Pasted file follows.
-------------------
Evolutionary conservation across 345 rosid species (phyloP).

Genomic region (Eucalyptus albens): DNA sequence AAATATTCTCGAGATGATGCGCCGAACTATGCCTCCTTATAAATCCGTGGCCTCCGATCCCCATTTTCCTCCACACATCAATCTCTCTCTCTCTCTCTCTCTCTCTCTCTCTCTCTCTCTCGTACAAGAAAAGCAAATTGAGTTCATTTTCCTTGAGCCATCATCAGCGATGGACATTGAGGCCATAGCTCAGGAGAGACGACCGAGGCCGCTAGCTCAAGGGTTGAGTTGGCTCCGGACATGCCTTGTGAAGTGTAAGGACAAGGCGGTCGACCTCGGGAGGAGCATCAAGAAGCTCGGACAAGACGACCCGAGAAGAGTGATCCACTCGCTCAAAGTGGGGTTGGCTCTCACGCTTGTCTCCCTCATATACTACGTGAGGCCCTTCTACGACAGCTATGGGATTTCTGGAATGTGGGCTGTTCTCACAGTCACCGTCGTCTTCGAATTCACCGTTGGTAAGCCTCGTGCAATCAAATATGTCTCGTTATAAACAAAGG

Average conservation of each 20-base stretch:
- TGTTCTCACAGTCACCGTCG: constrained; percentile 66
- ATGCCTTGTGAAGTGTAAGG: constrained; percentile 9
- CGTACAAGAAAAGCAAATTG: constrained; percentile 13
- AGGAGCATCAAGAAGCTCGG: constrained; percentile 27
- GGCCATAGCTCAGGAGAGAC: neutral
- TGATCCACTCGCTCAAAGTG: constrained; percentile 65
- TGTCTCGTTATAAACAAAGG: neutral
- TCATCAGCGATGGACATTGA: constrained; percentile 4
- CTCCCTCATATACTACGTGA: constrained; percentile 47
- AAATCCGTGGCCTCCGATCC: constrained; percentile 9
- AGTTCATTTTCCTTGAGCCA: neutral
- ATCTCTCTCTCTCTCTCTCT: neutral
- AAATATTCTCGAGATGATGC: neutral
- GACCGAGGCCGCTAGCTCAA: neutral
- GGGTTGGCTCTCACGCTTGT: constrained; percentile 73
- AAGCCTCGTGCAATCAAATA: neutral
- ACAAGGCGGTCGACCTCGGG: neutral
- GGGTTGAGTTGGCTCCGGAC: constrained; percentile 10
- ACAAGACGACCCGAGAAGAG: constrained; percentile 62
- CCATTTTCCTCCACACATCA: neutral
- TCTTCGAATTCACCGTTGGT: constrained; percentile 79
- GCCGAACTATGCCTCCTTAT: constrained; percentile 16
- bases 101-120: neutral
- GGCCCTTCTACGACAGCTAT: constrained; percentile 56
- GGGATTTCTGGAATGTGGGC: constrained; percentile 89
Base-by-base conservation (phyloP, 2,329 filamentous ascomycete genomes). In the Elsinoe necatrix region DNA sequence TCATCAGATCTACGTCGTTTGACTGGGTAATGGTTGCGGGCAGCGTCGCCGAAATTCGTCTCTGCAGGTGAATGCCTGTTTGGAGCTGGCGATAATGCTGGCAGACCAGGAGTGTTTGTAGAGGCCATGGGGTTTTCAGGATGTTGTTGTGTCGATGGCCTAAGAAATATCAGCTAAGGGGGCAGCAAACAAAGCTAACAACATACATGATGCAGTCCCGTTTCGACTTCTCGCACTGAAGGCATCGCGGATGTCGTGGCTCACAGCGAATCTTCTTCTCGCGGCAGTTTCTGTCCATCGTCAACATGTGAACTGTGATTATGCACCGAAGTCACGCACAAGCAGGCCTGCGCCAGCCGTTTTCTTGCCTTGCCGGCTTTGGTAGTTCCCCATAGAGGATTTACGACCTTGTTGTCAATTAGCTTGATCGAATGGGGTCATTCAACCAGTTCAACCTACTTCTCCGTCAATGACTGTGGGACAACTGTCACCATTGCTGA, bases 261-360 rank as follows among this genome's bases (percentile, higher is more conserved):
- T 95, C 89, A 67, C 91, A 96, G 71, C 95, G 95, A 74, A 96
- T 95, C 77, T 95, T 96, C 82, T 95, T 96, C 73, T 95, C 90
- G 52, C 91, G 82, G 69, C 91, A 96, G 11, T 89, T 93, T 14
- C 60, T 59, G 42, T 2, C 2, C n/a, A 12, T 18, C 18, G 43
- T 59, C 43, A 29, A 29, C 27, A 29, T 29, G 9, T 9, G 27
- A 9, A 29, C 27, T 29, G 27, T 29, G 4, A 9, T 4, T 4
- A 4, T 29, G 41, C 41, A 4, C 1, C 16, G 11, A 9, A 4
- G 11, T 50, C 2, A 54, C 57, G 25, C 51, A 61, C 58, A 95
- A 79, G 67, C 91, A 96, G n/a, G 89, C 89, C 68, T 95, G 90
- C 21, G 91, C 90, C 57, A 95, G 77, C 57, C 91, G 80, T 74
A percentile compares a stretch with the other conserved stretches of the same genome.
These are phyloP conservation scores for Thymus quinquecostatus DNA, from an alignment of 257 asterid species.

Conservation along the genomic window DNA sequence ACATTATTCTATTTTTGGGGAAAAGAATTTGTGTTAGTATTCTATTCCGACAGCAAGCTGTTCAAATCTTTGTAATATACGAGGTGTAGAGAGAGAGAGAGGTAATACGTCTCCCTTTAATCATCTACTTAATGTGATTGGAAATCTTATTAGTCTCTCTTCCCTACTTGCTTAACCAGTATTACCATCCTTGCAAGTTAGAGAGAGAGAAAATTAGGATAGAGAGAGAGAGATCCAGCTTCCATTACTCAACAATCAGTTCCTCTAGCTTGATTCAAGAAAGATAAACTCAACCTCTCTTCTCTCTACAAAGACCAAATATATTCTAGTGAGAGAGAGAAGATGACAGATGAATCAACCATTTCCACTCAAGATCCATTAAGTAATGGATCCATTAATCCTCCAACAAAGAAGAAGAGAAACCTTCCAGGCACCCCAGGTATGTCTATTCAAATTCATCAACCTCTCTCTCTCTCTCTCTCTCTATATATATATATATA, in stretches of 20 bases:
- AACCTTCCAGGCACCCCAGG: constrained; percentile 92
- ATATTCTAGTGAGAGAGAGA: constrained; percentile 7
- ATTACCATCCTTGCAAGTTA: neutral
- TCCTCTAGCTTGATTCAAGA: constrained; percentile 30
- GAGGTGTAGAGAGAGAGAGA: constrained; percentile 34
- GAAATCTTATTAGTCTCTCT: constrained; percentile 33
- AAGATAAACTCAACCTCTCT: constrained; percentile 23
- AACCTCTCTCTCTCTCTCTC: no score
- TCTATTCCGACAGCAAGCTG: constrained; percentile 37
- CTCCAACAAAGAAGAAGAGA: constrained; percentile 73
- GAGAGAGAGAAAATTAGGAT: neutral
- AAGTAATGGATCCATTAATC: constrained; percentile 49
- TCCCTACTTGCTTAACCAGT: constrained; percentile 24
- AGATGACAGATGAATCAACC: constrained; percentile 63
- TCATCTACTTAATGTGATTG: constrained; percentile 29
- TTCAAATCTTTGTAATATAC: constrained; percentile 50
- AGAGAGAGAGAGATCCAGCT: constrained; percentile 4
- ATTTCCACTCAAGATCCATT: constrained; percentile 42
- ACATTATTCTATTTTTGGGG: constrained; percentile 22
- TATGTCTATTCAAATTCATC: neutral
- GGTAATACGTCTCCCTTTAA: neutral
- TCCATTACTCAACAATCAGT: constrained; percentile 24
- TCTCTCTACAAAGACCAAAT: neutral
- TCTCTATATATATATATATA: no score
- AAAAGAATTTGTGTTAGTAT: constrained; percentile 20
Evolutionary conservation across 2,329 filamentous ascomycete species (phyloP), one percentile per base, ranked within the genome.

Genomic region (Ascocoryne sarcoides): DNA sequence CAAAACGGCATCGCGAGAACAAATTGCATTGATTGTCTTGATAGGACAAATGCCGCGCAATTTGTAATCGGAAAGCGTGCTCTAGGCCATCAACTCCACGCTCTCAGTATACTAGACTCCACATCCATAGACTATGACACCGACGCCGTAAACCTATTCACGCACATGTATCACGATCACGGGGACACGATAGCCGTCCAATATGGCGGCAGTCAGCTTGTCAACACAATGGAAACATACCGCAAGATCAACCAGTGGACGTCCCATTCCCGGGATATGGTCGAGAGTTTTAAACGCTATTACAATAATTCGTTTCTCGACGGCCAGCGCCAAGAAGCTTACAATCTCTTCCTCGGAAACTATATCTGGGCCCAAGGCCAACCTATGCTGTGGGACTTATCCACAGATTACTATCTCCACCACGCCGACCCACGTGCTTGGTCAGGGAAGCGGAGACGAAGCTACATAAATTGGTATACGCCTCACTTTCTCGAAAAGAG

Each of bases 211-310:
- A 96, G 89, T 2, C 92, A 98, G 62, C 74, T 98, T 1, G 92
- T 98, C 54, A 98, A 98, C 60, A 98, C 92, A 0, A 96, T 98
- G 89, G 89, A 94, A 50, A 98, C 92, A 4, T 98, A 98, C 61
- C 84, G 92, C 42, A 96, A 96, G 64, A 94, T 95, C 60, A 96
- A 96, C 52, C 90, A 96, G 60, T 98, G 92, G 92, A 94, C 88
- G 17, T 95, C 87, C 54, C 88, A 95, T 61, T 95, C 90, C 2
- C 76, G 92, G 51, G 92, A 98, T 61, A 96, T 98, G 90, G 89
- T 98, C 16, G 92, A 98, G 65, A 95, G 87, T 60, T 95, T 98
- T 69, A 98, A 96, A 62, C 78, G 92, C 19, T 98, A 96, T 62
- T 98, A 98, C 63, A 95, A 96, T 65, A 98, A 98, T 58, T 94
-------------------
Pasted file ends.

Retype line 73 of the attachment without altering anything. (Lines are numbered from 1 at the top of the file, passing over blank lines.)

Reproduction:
- G 89, G 89, A 94, A 50, A 98, C 92, A 4, T 98, A 98, C 61